The reason was a fierce cannonade from the parties he had shelled. They shouted back to him, “What about the six thousand rupees to every small and marginal farmer under the PM Kisan-Samman Yojana? Is that not a revadi for votes? And a subsidised house to the homeless under the PM Awas Yojana, a free toilet to those who do not have one under the PM Shauchalaya Yojana, two free gas cylinders to lower-caste families under the PM Ujjwala Yojana and free rations to the poor under the PM Garib Kalyan Yojana? Did not the BJP profit by mobilising the votes of the labharthi — the beneficiaries of those schemes — in its favour in the Lok Sabha elections in 2019 and in the Uttar Pradesh Assembly elections earlier this year? Were those not free revadis to tempt voters?”

Although Modi fell silent, BJP leaders made attempts to defend him by saying that while the Opposition governments’ schemes were “wasteful expenditure”, the Modi government’s schemes produced “public goods”. For instance, they said, a house and gas cylinders in the woman’s name catalysed women’s empowerment.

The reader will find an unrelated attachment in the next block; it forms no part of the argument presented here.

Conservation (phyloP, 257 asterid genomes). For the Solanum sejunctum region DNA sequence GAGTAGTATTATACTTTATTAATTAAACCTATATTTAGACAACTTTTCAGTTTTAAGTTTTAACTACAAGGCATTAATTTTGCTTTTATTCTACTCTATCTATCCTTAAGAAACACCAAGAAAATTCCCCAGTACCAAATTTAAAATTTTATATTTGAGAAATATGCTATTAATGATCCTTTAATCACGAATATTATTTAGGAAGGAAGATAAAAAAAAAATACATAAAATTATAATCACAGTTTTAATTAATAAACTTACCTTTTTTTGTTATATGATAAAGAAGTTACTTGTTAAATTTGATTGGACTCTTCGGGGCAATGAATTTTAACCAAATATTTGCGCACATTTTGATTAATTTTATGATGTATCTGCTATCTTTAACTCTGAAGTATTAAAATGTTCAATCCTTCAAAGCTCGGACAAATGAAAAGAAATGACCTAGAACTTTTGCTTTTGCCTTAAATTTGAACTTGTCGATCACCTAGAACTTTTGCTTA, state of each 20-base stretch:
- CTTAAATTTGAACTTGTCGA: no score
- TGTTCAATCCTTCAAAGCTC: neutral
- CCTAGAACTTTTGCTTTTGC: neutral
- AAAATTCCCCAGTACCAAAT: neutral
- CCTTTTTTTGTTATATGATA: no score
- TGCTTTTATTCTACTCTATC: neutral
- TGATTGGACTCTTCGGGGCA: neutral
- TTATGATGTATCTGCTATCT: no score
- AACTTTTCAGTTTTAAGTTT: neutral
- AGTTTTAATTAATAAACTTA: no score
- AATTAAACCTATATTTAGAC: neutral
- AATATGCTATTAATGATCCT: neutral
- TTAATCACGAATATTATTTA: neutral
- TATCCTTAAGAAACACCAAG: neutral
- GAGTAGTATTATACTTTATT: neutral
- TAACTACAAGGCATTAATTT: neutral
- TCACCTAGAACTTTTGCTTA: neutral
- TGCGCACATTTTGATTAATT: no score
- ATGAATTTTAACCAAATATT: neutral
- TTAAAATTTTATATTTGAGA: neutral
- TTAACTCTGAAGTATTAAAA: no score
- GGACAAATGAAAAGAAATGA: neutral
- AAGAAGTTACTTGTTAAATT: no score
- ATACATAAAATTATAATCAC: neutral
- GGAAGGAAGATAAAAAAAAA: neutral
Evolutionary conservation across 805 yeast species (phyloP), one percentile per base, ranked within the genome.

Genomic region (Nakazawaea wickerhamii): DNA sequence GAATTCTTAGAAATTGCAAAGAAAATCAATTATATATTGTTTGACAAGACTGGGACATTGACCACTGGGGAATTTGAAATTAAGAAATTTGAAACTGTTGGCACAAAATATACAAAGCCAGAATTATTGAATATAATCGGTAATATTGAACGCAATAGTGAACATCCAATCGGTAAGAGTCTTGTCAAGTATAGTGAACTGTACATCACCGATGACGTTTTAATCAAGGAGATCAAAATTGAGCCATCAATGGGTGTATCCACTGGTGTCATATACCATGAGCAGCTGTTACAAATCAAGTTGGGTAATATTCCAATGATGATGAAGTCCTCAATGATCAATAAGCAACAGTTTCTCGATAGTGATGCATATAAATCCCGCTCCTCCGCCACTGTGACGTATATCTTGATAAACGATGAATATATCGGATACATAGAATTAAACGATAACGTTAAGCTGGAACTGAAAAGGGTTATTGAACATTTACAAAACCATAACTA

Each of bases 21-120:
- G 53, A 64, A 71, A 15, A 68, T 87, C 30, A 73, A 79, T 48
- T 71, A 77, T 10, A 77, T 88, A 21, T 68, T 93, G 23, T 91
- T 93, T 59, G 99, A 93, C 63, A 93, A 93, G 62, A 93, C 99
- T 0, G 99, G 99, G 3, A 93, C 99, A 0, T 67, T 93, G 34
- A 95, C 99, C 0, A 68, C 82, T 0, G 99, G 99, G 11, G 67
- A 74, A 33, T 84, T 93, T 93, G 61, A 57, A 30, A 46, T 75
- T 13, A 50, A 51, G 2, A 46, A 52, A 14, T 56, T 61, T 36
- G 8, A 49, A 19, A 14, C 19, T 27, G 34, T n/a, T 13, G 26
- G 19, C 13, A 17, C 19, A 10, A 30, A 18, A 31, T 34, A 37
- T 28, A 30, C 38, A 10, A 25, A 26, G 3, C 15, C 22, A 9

That invited fresh cannonade from his targets. The AAP said its free bus travel scheme for women too catalysed women’s empowerment, for it encouraged them to join the workforce and increased their savings. The DMK said even a colour television set catalysed women’s empowerment as they did not have to go to others’ homes to watch TV, and thus gained dignity and had more information and awareness about the affairs of the state and the country to play their role as better informed citizens.

It is clear. The war between the Centre and the states to decide what is a freebie and what is not is never going to end.

There are five reasons.

Centre not passing on money to states

1) The definition of a freebie is not easy and simple, as the above examples show. Even the Fifteenth Finance Commission (2021-26) headed by N K Singh avoided defining it, though the Central government had specifically asked it to do it. The expert committee set up by the Supreme Court for regulation of freebies too is going to get itself into a labyrinth groping for a definition.